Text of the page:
CHARLOTTE — Make no mistake, there are things for the Panthers to fix on defense.
They let a rookie quarterback with limited protection and weapons hang around longer than they had any right to. But they also gave that rookie quarterback a terrific beating, and they did it collectively.
The Panthers sacked Zach Wilson six times and hit him 10 times in Sunday's 19-14 win over the Jets, bringing the kind of pressure they were hoping for after an active offseason and preseason.
"The strategy was to hit him a lot, be in his face a lot, disguise, try to confuse him," Panthers defensive end Brian Burns said. "That was the basic strategy. Make his first game hell."
It appeared to work.
"It felt like I got hit by a truck there for a second," Wilson said of the late sack by Derrick Brown in particular, though it had to be hard to tell at times. Wilson said his neck was "a little sore. You know a little whiplash, but I will be all right."
The Panthers brought the pressure throughout the day, particularly early. They held the Jets to 82 yards in the first half, as they built a 16-0 lead at the break.
Burns got it started with an unblocked sack on the first drive, which set the stage for the rest of the day.
"I definitely feel like once one person gets a sack, usually it gets contagious," Burns said. "Everybody starts getting sacks because the quarterback gets a little antsy in the pocket, looking at the rush more than what he should be looking at. I definitely felt like that was a spark to it."
That kind of broad-based approach is what they've hinted at all preseason, as a number of players share the load. Eight different players hit Wilson Sunday.
Reddick and Burns — who combined for 21.5 sacks last year — have a friendly bet on who gets more sacks, and have suggested 30 is within their reach. At the rate they got after Wilson (though it will get tougher against better offensive lines, starting next week with the Saints), you wonder if that's a realistic goal.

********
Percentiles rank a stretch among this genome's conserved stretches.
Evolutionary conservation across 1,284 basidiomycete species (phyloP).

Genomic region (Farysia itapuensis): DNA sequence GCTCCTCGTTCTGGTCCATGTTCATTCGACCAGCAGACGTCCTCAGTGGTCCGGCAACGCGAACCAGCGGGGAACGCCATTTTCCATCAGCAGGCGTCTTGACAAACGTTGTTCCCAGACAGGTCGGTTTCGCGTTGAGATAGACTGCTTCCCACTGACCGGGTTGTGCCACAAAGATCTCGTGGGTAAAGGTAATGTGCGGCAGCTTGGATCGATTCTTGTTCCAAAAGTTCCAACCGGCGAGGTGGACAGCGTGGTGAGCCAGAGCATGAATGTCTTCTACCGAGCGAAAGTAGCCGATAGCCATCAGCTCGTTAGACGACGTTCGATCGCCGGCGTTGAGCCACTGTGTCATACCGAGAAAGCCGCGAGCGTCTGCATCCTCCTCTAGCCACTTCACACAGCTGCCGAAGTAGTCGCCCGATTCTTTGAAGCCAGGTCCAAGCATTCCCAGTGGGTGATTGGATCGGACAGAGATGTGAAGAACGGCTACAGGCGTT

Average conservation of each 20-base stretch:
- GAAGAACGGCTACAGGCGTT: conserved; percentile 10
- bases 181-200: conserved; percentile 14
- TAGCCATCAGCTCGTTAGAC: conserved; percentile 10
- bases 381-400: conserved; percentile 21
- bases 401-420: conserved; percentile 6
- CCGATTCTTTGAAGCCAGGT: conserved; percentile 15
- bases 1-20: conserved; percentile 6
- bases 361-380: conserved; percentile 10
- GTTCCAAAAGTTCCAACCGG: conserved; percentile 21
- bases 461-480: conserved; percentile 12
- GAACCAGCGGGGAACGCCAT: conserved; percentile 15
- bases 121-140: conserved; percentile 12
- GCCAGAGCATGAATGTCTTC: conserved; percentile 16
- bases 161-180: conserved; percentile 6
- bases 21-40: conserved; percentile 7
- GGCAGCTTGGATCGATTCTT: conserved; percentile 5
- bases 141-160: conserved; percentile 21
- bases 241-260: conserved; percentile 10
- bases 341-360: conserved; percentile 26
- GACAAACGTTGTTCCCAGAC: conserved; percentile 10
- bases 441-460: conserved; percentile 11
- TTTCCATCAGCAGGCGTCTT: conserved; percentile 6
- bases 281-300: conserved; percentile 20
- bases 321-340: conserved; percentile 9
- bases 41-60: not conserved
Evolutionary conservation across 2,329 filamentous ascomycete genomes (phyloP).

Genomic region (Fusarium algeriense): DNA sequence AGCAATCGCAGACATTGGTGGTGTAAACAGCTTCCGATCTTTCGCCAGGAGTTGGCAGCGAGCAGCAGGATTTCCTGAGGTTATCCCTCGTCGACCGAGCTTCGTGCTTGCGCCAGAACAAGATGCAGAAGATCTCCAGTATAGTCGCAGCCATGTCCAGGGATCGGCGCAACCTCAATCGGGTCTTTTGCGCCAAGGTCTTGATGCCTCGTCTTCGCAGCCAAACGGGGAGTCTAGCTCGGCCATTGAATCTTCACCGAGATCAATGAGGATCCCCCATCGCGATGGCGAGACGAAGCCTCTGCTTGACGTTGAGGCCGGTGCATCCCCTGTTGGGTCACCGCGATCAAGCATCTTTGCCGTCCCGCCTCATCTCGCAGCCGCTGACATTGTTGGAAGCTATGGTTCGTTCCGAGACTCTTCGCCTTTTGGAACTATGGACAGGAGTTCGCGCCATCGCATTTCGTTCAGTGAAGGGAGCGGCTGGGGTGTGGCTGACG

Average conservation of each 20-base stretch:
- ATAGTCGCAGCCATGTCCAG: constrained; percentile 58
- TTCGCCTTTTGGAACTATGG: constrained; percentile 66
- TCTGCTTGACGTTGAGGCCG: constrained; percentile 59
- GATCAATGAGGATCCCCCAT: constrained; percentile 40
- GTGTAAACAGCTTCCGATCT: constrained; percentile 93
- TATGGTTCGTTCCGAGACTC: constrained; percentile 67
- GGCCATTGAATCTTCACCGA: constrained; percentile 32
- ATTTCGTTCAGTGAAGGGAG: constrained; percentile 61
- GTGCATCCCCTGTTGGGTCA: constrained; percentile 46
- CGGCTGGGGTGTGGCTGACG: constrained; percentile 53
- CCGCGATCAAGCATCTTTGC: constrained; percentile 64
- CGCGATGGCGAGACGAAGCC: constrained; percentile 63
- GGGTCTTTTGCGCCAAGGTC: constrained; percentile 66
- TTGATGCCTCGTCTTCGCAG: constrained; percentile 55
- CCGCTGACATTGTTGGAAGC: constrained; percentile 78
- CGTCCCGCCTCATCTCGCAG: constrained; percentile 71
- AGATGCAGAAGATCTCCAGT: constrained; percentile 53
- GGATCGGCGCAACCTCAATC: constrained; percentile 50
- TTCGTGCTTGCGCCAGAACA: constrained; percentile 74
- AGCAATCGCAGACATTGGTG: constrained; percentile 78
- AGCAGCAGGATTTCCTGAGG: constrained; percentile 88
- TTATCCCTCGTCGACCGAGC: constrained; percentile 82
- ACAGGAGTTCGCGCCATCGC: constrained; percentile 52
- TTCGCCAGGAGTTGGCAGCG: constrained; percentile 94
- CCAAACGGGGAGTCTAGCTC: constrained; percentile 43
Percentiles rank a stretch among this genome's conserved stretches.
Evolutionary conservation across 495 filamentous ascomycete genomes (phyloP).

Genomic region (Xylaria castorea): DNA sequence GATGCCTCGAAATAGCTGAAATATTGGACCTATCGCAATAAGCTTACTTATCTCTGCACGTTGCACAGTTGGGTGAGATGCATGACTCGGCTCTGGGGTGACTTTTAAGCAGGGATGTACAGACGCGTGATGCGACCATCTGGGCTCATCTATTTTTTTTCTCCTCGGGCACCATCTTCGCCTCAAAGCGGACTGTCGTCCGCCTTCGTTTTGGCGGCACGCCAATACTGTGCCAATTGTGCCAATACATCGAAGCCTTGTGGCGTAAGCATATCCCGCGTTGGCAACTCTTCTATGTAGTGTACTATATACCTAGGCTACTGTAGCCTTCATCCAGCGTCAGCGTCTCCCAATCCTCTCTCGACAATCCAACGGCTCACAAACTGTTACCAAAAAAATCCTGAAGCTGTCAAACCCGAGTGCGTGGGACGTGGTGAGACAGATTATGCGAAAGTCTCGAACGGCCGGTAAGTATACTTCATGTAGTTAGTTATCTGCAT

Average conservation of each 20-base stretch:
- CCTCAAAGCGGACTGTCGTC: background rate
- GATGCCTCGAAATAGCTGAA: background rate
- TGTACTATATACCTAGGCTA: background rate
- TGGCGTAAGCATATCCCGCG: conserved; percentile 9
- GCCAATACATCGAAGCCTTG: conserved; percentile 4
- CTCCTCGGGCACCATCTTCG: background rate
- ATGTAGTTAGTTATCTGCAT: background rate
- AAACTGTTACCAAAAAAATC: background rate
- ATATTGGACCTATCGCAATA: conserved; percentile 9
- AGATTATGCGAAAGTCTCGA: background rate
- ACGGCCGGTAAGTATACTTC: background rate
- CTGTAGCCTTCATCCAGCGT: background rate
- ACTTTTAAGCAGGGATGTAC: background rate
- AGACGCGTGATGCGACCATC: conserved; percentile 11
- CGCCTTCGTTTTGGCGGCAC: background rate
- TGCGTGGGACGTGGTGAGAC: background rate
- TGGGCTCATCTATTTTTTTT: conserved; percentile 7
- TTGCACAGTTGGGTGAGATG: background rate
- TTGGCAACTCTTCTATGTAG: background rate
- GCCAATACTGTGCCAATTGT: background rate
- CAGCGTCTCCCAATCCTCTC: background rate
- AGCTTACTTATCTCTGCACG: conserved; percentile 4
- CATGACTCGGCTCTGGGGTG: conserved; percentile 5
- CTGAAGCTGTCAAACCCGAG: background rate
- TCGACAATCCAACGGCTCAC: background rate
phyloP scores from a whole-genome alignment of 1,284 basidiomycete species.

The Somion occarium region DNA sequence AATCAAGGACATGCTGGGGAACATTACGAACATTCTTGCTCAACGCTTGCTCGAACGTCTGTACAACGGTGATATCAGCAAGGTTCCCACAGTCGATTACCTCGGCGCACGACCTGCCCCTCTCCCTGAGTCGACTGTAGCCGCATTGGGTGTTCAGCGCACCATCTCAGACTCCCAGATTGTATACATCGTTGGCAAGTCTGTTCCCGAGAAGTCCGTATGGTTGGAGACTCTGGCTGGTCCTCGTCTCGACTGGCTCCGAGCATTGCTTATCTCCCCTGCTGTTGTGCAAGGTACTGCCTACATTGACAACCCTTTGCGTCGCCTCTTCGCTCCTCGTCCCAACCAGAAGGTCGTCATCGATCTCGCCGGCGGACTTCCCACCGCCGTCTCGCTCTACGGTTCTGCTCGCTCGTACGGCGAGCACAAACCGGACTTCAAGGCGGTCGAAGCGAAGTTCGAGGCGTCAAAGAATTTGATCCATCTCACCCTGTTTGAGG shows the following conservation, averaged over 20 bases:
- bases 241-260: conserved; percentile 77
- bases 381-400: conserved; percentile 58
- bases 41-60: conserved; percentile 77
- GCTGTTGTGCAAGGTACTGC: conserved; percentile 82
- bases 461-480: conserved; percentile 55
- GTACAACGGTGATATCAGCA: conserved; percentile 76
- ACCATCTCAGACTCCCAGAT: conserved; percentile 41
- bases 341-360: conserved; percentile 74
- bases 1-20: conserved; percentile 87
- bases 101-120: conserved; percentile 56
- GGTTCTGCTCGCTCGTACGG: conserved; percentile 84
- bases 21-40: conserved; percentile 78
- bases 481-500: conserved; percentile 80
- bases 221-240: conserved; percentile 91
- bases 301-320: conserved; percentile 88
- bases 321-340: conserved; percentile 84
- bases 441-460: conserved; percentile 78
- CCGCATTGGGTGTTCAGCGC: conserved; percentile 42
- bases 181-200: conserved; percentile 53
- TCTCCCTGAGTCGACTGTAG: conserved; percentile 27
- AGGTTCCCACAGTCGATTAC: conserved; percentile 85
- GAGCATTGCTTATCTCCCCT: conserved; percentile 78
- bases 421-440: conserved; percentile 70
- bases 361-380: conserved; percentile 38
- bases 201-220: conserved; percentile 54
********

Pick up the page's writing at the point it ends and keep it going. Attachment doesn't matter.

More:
"We have some great guys up front. From the edges to the interior. Even our rotational pieces. Guys that are real dogs and can get after it," Reddick said. "That's what we put out there on the field today. That's what we put on film. We did what we said we were able to do when we talk to ourselves and how we wanted to go out there and establish who we are. I think we took care of that today.
"It's a beautiful thing. When I first signed here and I saw who was on the roster, I saw Brian, saw Derrick, saw the guys we brought in. Morgan Fox, Marquis Haynes. When I saw that, I already knew we could be special. I already knew that we had some dogs. The thing about it was being able to go on the field, go and practice. Work on these things. Work on rushing the passer. Then on game day delivering. I'm excited to be here. I'm happy to be here. Everything looks like it's going to be good. We'll see how that goes one week at a time. Like I said, keep getting better."
The Panthers led the league in the preseason in turnover margin, so it's clearly something they've suggested they can do. They only created one turnover Sunday, an interception by Thompson, but that was part of a full day for the new number 7. He led the team with 10 tackles and added a sack and three pass deflections.
Thompson said he was fired up to show what he could do in his new number (which he wore in college at Washington).
"I just felt like myself," he said, with a grin.
The Panthers hope to build on the kind of pressure they threw at Wilson, knowing it's going to be tougher later. But the way they started, they feel like this was a good sign.
"Honestly, it was a good feeling," Burns said. "We came out with the idea to be dominant, to be aggressive, to play fast. It was a great feeling, and we were doing what we said we were going to do."
View in-game action photos of Carolina's season opener against the Jets.